"Iraq to me is a very complicated, complex place where you never really know what's going on," she says. "So the photo, I thought, summed up my experience there — what looked simple is very complex."
Currently at work shooting migrant laborers in Florida, Appleton will no longer take assignments in dangerous, conflict-ridden regions. The 2011 deaths in Libya of photojournalists (and friends) Tim Hetherington and Chris Hondros "affected me tremendously," Appleton says.
But while her latest project may take her to a slightly safer locale, it's no less historically relevant. "This is an international story and very much an American story," she says of the plight of undocumented immigrants. "It's the absolute oldest American story. The parallels between what these laborers are doing and what all of our ancestors did is astounding."
No matter her assignment, Appleton is constantly seeking to put her work into a larger context. It was no different when she was photographing Barack and Michelle Obama on the 2008 campaign trail and then in the White House.
"It was an amazing experience because I really saw the other side of the work I'd been doing," she says. "To be photographing the way that decisions were made, or the President trying to advocate for these policies. . . . it was very inspiring and very hard." But still, she always considered that job "a little reward for all the tough stuff I'd done before."
MOST LIKELY TO SUCCEED
By the time they were sophomores in high school, these three Waterville natives had achieved more than some activists dream of in a lifetime.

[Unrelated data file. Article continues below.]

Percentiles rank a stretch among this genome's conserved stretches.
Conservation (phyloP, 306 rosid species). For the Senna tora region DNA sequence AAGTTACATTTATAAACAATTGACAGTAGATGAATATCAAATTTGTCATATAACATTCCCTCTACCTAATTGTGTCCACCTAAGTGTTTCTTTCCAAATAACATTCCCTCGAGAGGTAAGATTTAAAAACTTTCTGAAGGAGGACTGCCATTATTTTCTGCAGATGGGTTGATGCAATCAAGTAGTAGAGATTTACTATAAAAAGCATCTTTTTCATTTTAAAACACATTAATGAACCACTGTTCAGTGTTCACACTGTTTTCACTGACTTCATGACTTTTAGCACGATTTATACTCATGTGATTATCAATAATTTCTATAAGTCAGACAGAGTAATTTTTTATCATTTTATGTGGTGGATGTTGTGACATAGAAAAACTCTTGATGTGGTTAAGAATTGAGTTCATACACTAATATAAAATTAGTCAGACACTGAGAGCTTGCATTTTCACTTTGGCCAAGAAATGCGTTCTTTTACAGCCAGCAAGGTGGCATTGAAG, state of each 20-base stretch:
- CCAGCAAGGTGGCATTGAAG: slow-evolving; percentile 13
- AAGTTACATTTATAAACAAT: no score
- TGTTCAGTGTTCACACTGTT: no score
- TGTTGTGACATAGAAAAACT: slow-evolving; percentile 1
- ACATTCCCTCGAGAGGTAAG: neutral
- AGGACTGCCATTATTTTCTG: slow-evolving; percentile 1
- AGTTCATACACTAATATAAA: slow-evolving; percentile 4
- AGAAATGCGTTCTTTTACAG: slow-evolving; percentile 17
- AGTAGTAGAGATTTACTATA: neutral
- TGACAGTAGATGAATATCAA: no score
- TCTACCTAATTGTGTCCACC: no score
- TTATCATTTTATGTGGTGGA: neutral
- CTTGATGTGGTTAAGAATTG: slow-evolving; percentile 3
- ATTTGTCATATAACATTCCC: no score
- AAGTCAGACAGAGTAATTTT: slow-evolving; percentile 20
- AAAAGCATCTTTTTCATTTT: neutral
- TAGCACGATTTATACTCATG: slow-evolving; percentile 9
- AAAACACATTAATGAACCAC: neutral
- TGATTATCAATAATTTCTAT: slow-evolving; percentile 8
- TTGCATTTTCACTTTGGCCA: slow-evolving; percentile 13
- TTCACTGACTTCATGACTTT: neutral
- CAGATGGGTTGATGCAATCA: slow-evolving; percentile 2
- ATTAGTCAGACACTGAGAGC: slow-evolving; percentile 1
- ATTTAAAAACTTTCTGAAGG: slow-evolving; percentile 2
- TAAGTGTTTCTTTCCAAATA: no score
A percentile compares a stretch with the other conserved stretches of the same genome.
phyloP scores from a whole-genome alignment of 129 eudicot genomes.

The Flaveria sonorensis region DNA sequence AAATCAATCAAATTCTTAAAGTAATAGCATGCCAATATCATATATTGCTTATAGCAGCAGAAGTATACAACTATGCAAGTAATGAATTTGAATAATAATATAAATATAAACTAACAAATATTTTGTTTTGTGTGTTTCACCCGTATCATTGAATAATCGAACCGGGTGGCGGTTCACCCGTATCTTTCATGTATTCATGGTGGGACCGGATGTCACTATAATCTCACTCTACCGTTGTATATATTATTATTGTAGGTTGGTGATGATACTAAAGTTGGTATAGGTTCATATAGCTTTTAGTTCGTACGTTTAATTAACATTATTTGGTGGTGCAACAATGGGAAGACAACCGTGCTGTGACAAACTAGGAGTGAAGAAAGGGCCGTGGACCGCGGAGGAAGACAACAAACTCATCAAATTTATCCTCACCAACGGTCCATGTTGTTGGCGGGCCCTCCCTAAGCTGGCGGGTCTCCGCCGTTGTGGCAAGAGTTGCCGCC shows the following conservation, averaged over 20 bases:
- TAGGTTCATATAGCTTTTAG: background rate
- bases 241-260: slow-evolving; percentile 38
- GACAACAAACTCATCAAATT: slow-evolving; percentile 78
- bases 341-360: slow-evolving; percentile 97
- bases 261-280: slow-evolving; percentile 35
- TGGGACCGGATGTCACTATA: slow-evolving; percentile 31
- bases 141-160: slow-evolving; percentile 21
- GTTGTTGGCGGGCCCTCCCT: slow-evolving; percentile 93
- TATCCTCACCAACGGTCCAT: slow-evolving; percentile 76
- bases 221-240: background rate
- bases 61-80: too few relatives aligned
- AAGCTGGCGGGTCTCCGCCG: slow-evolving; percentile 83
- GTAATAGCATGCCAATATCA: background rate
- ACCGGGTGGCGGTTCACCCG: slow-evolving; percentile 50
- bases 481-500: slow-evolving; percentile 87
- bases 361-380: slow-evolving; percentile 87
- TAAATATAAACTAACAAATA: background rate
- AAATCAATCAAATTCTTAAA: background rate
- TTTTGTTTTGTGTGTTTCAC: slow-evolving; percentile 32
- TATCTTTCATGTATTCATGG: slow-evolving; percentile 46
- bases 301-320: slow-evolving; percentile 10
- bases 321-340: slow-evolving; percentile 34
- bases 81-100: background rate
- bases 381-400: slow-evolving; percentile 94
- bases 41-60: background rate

Working with the activist organization SPARK, which facilitates grassroots mobilization around issues of female sexualization and self-esteem, Julia Bluhm, Maya Brown, and Izzy Labbe helped convince Seventeen magazine to portray women and girls more accurately in its popular publication — and in the process, they helped call attention to a media culture that promotes insidious and unrealistic female ideals. Winners of this year's MWF Samantha Smith award, the girls continue to blog about body-image issues at sparksummit.com, and speak widely (and quite eloquently — check out Bluhm and Labbe's December 2012 TEDxWomen talk) about the impact of media messages on young women (and men).
It's been just over a year since Bluhm (then in eighth grade) created a Change.org petition calling on Seventeen "to commit to printing one unaltered — real — photo spread per month. I want to see regular girls that look like me in a magazine that's supposed to be for me." The petition, which was eventually signed by more than 84,000 people, combined with a video and blogging campaign spearheaded by Brown and Labbe, led to Seventeen printing an eight-point "Body Peace Treaty" in which it recommitted to not Photoshopping girls' faces and body shapes in editorial content (they still digitally alter things like blemishes or errant bra straps).
"I feel proud of myself, and SPARK, and how far we've gotten," says Bluhm, who is finishing up her freshman year at Waterville High School and counts teenage style icon and activist Tavi Gevinson as one of her role models. But there's much more to come. "There's a lot more stuff that I'm going to do."